The Ruggedly Handsome Waterbuckby Roddy Smith
Robert Ruark once wrote that there is no more ruggedly handsome animal in Africa than the male waterbuck. He is not as showy as the kudu or sable; by comparison with them his shaggy coat is rather plain and his horns workmanlike rather than spectacular, but with his sturdy build, proud stance and unique gait he is an imposing sight.
Unlike impala and kudu which either walk or run, the waterbuck favours a high trot that would be the envy of many a dressage trainer.
This white ring is one of the most prominent examples of what are known as "follow me" markings in mammals. These are markings which make it easy for animals of the same species to follow each other, and particularly for young animals to follow mothers running from danger.
Limited Colour Vision
Because most mammals have limited if any colour vision, these markings are usually black or white, depending which contrasts most with the animals' over-all colouring. Some are permanently visible, while others are only displayed when they are needed.
The waterbuck's white ring is always there, as is the impala's "Macdonald's" marking the black stripes on each side of the rump and on the tail.
Kudu on the other hand only show their follow-me markings when they run; they curl up their tails and fan them out to show the white underlayer of hair.
Warthogs don't have contrasting colours; instead they stick their tufted tails straight up in the air to be followed, rather like the raised umbrellas of Japanese tour guides.
Predators also have "follow-me" markings: the black marks on the backs of a lion's ears, the highest part of the body,
contrast with the generally light body colour and that of the surroundings and make it easier for cubs to follow their mother in tall grass.
Leopards have a white tip to the underside of the tail which shows when it is curled up; this shows up better in contrast to the generally darker colour of the leopard and the shadowy undergrowth it often frequents.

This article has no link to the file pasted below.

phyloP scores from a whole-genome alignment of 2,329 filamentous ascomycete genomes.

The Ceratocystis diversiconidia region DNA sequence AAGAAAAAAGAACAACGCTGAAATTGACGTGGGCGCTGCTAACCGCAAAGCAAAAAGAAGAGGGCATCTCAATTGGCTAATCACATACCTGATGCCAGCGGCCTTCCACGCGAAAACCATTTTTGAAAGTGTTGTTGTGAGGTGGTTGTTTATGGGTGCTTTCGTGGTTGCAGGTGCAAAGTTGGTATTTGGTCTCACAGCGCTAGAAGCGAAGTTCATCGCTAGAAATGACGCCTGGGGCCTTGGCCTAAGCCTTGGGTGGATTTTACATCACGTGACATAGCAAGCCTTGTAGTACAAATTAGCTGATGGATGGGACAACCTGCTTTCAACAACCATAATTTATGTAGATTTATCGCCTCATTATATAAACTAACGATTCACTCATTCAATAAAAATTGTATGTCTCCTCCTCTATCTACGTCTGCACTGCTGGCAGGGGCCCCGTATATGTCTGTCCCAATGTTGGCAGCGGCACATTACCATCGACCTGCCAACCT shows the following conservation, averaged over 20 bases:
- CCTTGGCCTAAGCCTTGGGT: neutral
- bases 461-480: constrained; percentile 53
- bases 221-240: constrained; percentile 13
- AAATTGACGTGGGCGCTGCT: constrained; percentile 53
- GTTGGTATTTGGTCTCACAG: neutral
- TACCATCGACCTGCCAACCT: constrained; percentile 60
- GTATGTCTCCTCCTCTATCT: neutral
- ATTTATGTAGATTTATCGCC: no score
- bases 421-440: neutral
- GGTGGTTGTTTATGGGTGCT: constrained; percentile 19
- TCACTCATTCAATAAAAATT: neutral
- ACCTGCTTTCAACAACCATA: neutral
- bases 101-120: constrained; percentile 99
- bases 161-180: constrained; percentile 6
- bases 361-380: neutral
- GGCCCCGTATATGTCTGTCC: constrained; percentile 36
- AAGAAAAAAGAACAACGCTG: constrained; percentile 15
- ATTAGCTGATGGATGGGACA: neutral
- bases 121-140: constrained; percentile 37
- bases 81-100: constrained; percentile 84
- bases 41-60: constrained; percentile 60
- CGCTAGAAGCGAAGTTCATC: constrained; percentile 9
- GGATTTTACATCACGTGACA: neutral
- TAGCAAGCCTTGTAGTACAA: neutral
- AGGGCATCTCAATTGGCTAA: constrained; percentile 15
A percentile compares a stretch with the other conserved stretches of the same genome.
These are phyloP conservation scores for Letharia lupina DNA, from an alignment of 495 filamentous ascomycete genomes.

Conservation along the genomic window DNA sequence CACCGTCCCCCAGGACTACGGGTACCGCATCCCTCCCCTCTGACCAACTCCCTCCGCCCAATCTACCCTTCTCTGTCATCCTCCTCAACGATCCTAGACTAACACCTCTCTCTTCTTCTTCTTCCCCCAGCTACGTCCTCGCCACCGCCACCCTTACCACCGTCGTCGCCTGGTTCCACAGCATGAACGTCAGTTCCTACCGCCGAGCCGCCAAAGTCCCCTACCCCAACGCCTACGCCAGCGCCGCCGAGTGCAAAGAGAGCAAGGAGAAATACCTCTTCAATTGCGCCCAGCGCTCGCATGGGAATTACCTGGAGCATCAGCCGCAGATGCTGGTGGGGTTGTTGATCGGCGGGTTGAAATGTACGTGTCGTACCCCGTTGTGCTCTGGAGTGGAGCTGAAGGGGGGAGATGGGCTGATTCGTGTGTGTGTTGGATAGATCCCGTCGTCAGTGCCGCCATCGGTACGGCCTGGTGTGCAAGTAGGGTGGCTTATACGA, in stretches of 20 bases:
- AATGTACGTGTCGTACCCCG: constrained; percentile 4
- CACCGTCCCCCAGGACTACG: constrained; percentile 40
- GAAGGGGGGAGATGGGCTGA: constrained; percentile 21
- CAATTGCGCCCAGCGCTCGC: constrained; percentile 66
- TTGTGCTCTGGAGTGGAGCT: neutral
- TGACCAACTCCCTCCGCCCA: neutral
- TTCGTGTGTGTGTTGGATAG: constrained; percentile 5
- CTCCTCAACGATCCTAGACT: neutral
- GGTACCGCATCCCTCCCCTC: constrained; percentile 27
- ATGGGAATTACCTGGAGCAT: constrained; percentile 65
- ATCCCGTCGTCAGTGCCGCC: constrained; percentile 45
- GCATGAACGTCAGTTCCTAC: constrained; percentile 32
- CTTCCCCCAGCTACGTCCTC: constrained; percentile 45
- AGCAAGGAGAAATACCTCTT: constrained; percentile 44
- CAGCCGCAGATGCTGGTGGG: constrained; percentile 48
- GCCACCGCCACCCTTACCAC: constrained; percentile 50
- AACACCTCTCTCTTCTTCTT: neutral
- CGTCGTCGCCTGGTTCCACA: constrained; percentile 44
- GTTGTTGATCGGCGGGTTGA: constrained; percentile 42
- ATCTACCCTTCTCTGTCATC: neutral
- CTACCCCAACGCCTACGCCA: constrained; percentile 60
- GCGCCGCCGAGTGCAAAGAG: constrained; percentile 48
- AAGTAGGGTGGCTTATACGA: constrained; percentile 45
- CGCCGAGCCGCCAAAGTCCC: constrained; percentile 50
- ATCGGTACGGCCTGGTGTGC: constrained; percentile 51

Dependent on Water
Waterbuck are even more dependent on water than domestic cattle, but they don't actually spend that much time in it. Although they swim well and will freely cross water or run into it to escape predators, they prefer to be on dry land and are much less aquatic than sitatunga or lechwe.
Their skin exudes a greasy smelly subtance into the shaggy coat that is believed to help waterproofing. It is also believed to taint the flesh, as does the fat, and certainly waterbuck meat is not pleasant to human taste, but the widespread belief that it makes them unattractive to predators is another popular myth. In fact in the Kruger Park lions kill more waterbuck in proportion to their overall numbers than most other antelope.
Waterbuck tend to be very sedentary, and although they are gregarious animals appear to be more attached to their home range than to the group. "Herds" are so amorphous and changing in composition that they seem almost to be more an association of individuals living in the same area than a homogenous group. On the other hand outsiders are not tolerated, and there often appears to be a creche system in operation, where five or six young ones will be left together with a single adult female or by themselves.
Babies Left in Hiding
The females isolate in thickets to give birth, apparently preferring to use the same location each time. Babies are left in hiding for three to four weeks, and the mother returns three or four times a day to suckle them for about five minutes and then cleans them to remove any smell which could betray them to predators .
They are weaned at about nine months (although they can graze well before that) and thereafter are more or less on their own.
Males are sexually mature at three, but remain in bachelor herds and only start competing for territories at about six. Fighting can be more serious than in many other antelope species and not infrequently results in death.
Having established a territory, most males seem to tolerate bachelor herds as long as they behave themselves, but this is not always the case; some are more fiercely possessive than others.
The career of a territorial male is not long and is generally over by the age of 10, after which they remain solitary and generally in the same place. I know a number of old males on the Zambezi who never move more than a couple of hundred metres. Unkind people have suggested that I have much in common with them.
Roddy Smith is a wildlife conservationist and safari guide based in the Lower Zambezi National Park, Zambia.
Images © Scotch Macaskill
Return to Wildlife Articles
CommentsHave your say or ask any questions in the comment box below.